Breaking News: Federal Court Grants Motion to Stay Furnace Rules

The Air Conditioning Contractors of America (ACCA) just released an anouncement that the U.S. Court of Appeals for the District of Columbia has ruled in favor of an emergency motion that was filed by the Air-conditioning  Heating, and Refrigeration Institute (AHRI). In effect, this motion prvents the Department of Energy from applying and enforcing residential furnace efficiency standards until the AHRI suite is resolved.

In an announcement just released by the Air Conditioning Contractors of America, (ACCA), their vice president of government relationsm Charlie McCrudden discusses this breaking news and its ramifications to the HVAC Industry.

In the release, McCrudden says, "[The high efficiency furnace] standards, requiring residential non-weatherized natural gas furnaces to be installed in 30 northern states to have an AFUE rating of at least 90%, were finalized in 2011 with an effective date of May 1, 2013. Almost immediately those standards faced a legal challenge by the American Public Gas Association. ACCA joined in the challenge to the standards. After months of legal wrangling, a proposed settlement rescinding the rules for furnaces was filed with the Court in January 2013. Unfortunately the Court has not yet ruled on the settlement and the rules remain on the books. 

"Earlier this month, in light of the looming May 1 compliance date and the lack of a Court ruling on the settlement, the DOE announced through an "Enforcement Policy Statement" that the agency would enforce the rules as if the settlement agreement had been accepted. While DOE's announcement gave some relief from the uncertainty of the pending compliance date, the Court's action today legally prevents the agency from enforcing the rules until the case is resolved."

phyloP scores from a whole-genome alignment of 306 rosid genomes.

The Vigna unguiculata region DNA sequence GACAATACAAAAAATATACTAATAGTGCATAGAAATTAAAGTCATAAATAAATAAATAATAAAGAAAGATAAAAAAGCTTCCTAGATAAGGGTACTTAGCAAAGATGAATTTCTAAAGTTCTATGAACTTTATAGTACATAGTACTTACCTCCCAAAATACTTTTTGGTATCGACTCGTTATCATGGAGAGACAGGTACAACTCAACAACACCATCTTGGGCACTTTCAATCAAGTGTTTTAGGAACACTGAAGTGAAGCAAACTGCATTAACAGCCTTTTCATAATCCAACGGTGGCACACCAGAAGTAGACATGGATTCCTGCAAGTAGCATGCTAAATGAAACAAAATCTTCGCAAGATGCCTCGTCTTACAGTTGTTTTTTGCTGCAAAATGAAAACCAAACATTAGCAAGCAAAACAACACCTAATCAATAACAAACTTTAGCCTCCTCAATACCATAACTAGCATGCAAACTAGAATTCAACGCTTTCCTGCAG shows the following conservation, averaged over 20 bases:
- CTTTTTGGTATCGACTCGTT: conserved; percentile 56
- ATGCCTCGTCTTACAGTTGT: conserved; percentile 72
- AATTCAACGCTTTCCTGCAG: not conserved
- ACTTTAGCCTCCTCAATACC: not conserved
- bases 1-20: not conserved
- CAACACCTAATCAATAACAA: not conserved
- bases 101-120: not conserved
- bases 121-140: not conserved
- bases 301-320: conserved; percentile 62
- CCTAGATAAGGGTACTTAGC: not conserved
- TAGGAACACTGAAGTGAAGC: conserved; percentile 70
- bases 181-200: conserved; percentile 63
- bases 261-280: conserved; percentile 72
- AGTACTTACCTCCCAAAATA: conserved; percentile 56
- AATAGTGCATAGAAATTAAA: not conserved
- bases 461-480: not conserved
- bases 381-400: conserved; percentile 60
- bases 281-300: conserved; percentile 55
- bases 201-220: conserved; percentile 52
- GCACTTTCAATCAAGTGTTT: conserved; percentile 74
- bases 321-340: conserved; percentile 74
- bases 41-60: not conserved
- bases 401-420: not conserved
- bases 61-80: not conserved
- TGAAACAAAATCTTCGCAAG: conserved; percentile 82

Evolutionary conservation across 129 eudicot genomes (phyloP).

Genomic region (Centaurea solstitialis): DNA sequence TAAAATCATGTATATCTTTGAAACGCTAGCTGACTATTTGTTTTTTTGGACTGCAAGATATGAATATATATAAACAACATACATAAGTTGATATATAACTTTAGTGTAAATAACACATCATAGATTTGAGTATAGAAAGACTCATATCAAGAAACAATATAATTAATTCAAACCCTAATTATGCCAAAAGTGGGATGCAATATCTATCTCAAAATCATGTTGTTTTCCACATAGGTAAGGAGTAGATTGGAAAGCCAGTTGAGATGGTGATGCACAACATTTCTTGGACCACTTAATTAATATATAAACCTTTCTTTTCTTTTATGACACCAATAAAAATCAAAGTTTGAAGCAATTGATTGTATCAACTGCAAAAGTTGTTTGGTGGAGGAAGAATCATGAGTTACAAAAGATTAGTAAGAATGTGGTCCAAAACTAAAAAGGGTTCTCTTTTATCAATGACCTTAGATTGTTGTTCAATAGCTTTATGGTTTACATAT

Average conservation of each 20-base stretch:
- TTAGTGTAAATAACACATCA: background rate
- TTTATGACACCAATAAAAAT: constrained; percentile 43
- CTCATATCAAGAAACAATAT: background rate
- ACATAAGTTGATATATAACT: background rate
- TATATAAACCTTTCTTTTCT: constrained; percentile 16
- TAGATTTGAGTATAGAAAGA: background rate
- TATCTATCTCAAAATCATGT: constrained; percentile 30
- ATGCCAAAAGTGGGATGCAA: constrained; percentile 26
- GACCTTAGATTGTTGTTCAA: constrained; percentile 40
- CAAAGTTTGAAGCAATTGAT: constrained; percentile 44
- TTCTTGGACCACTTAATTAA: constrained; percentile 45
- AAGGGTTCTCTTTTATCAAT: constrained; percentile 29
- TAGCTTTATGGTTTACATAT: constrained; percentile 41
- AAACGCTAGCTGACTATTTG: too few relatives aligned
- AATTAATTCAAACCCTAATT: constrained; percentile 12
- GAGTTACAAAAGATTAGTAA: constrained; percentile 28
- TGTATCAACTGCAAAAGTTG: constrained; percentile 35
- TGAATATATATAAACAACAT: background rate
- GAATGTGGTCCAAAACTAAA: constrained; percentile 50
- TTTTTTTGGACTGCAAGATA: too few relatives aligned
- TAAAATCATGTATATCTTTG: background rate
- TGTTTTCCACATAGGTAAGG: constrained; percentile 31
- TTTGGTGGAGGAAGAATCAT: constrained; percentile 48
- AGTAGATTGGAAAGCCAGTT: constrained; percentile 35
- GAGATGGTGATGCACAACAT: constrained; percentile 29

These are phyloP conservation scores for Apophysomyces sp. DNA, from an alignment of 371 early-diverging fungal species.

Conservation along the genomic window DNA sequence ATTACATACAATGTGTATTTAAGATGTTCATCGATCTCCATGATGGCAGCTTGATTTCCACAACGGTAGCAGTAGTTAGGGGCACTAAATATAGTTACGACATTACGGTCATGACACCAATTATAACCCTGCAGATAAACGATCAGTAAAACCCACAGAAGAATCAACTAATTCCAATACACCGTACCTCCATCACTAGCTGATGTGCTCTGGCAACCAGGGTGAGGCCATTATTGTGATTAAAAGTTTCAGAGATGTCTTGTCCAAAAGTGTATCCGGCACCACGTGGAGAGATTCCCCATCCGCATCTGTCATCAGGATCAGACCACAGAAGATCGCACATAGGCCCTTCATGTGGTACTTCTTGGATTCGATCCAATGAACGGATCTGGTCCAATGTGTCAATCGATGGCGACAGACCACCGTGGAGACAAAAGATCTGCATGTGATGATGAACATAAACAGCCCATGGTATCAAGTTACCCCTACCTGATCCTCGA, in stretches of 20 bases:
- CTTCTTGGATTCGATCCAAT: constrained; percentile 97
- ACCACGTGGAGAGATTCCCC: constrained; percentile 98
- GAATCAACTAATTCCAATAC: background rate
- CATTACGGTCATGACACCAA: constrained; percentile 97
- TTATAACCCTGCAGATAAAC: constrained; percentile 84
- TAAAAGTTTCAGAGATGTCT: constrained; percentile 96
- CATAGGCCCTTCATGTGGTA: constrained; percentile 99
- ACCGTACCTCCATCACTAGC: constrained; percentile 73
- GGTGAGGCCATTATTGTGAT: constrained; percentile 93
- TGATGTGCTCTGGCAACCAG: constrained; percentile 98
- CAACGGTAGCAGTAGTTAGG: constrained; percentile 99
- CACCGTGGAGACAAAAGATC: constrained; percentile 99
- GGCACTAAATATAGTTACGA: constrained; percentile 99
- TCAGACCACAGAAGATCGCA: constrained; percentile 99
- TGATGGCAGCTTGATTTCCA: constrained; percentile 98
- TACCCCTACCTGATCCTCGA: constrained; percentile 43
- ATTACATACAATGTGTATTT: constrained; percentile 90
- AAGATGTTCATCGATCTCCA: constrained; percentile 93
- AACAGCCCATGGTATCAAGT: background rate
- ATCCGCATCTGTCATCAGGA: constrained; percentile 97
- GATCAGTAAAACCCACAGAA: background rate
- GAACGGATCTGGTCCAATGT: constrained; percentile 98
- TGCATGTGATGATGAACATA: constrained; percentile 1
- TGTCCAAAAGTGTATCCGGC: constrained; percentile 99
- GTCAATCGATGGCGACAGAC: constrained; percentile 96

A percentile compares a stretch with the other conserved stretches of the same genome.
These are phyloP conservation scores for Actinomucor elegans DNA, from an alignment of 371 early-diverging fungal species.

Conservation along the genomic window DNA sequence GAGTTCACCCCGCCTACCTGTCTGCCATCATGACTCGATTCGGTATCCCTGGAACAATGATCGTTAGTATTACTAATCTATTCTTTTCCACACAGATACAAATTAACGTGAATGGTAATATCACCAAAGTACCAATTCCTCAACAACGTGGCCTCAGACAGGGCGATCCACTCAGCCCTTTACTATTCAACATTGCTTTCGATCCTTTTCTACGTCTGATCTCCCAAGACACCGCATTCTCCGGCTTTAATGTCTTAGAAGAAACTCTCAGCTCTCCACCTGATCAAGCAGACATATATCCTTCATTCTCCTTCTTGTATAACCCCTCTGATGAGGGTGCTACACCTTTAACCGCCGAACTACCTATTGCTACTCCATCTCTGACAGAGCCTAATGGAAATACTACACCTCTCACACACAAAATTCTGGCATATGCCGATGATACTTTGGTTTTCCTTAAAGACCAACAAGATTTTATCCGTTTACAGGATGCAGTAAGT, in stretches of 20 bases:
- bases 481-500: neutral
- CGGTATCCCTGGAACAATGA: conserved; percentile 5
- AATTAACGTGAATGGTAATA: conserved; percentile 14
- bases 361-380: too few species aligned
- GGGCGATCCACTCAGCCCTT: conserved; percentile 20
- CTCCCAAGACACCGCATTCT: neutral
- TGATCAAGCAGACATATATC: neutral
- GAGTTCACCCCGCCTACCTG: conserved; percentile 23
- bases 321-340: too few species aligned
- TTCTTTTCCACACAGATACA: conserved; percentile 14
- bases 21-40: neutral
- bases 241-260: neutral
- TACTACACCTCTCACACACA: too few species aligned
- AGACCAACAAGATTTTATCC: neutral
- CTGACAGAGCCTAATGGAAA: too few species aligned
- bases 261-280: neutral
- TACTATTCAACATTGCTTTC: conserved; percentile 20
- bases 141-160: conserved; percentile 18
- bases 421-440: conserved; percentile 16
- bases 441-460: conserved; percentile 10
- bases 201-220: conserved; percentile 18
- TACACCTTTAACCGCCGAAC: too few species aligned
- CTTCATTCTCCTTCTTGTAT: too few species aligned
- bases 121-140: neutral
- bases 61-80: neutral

McCrudden adds that for now, the industry must wait for the Court's ruling on the proposed settlement, so that the DOE can start over writing new furnace standards.

"However, should the Court reject the settlement the case would go to trial. At that point there are two possible outcomes. One is that the legal challenge would prevail and the rules would be officially stricken from the books. But if the rules are upheld and remain in place after a trial, then under this motion, the rules would take effect six months later," he says.

For more information, go to the ACCA website.
 

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